Fernando Cardonaa b, Cristina Andrés-Lacuevac d, Sara Tulipania e, Francisco J. Tinahones b e,
María Isabel Queipo-Ortuñoa b
a Laboratorio de Investigaciones Biomédicas del Hospital Virgen de la Victoria (FIMABIS), Málaga, Spain
b CIBER de Fisiopatología de la Obesidad y Nutrición (CIBEROBN), Instituto de Salud Carlos III, Spain
c Department of Nutrition and Food Science, XaRTA, INSA, Faculty of Pharmacy, University of Barcelona, Barcelona, Spain
d INGENIO-CONSOLIDER Program, Fun-c-food CSD2007-06, Barcelona, Spain
e Servicio Endocrinología y Nutrición del Hospital Virgen de la Victoria, Málaga, Spain
The biological properties of dietary polyphenols are greatly dependent on their bioavailability that, in turn, is largely influenced by their degree of polymerization. The gut microbiota play a key role in modulating the production, bioavailability and, thus, the biological activities of phenolic metabolites,
particularly after the intake of food containing high-molecular-weight polyphenols. In addition, evidence is emerging on the activity of dietary polyphenols on the modulation of the colonic microbial population composition or activity. However, although the great range of health-promoting activities of dietary polyphenols has been widely investigated, their effect on the modulation of the gut ecology and the two-way relationship “polyphenols↔microbiota” are still poorly understood.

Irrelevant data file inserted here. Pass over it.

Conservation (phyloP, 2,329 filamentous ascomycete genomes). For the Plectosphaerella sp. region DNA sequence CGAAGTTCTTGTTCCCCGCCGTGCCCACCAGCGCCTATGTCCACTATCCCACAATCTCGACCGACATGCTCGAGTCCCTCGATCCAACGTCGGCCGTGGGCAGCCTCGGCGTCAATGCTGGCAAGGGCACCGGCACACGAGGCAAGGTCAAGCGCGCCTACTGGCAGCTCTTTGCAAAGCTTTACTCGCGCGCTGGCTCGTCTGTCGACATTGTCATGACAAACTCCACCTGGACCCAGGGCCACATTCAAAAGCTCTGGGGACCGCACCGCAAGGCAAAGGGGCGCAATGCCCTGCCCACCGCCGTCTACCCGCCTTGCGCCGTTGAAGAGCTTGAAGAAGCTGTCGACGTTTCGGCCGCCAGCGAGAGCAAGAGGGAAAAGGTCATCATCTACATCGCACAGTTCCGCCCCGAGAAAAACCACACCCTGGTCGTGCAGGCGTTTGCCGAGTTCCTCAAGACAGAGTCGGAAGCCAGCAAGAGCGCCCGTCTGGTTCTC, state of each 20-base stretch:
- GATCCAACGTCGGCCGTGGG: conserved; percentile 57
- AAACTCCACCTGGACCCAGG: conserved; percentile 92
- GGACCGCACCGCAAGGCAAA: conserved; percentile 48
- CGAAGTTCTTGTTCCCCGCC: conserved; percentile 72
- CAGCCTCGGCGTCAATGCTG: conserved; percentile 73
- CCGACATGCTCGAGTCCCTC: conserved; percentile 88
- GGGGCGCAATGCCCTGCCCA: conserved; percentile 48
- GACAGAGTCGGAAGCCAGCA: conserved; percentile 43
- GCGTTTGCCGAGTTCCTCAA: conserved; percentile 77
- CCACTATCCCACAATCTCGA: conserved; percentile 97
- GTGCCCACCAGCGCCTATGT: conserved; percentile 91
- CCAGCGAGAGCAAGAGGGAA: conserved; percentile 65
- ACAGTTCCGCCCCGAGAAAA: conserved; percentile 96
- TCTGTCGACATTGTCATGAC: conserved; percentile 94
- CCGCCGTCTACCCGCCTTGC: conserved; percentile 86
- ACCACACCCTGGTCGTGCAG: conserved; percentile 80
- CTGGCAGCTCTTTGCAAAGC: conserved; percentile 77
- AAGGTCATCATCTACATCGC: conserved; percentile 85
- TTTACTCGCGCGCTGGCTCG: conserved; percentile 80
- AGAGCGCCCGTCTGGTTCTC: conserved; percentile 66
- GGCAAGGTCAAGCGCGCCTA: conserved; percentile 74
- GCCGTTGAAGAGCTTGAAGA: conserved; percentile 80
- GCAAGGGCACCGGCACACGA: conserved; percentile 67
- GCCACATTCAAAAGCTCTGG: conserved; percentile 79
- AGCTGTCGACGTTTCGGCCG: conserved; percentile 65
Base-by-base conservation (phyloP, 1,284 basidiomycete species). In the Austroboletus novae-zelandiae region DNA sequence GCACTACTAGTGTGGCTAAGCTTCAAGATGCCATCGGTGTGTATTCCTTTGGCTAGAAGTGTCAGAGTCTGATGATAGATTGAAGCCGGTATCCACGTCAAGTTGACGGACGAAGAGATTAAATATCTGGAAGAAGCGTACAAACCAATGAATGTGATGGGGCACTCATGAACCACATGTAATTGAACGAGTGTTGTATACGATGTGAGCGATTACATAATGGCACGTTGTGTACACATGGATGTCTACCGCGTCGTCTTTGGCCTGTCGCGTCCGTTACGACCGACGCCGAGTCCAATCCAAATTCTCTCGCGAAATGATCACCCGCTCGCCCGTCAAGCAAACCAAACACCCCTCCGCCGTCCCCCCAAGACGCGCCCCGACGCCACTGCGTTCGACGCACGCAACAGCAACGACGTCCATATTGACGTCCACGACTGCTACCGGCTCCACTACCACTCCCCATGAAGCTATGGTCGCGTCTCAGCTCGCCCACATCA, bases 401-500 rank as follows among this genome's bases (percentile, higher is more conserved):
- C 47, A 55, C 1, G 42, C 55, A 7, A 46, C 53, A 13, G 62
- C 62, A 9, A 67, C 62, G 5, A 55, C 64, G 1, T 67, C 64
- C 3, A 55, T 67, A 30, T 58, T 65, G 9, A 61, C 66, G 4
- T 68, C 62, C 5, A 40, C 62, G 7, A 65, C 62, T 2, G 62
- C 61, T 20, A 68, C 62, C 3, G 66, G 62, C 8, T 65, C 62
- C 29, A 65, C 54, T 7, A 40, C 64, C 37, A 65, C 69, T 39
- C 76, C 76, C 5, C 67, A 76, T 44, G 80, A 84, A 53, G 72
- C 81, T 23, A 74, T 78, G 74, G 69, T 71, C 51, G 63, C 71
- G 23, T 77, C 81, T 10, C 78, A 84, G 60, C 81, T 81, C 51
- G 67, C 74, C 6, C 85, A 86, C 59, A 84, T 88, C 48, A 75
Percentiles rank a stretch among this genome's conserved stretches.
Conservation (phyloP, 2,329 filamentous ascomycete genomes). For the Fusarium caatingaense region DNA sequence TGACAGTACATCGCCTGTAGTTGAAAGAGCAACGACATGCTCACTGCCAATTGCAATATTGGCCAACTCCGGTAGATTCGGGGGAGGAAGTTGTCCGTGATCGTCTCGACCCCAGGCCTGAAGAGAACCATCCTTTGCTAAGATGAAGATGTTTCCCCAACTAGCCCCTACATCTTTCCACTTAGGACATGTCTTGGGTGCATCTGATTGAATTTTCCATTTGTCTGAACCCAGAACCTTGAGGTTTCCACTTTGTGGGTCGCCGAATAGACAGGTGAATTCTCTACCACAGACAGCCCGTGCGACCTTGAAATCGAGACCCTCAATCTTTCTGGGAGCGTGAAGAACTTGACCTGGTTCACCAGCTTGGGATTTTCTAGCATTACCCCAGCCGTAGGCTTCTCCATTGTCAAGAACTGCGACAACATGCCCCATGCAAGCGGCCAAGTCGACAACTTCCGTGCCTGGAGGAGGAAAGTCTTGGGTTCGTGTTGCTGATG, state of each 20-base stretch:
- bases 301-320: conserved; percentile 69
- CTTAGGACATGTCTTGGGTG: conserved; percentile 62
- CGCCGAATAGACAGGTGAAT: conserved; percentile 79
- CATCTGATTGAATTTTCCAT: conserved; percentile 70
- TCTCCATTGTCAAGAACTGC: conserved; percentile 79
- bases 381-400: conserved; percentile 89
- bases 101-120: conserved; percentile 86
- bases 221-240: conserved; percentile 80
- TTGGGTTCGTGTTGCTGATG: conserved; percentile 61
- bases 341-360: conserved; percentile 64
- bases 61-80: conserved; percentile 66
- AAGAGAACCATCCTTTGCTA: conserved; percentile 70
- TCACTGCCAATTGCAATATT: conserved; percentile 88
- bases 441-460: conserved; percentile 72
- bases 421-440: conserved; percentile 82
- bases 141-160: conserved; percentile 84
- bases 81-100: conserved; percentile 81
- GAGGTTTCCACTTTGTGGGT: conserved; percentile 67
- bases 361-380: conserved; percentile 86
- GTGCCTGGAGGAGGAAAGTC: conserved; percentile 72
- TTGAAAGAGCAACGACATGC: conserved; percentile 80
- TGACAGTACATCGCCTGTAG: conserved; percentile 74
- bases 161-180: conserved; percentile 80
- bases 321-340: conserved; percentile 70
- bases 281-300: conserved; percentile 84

Only a few studies have examined the impact of dietary polyphenols on the human gut microbiota, and most were focused on single polyphenol molecules and selected bacterial populations. This review focuses on the reciprocal interactions between the gut microbiota and polyphenols, the mechanisms of action and the consequences of these interactions on human health.
© 2013 Elsevier Inc. All rights reserved.
The bioavailability and effects of polyphenols greatly depend on their transformation by components of the gut microbiota. Different studies have been carried out to understand the gut microbiota transformation of particular polyphenol types and identify the microorganisms responsible. The modulation of the gut microbial population by phenolics was also reviewed in order to understand the two-way phenolic-microbiota interaction. It is clear that dietary polyphenols and their metabolites contribute to the maintenance of gut health by the modulation of the gut microbial balance through the stimulation of the growth of beneficial bacteria and the inhibition of
pathogen bacteria, exerting prebiotic-like effects. However, data on the impact of polyphenols on the gut microbiota and their mechanisms of action in humans are scarce. In addition, a better
understanding of the dietary phenolic and gut microbiota relationship by the combination of metagenomic and metabolomic studies provides more insight into the health effects of polyphenols.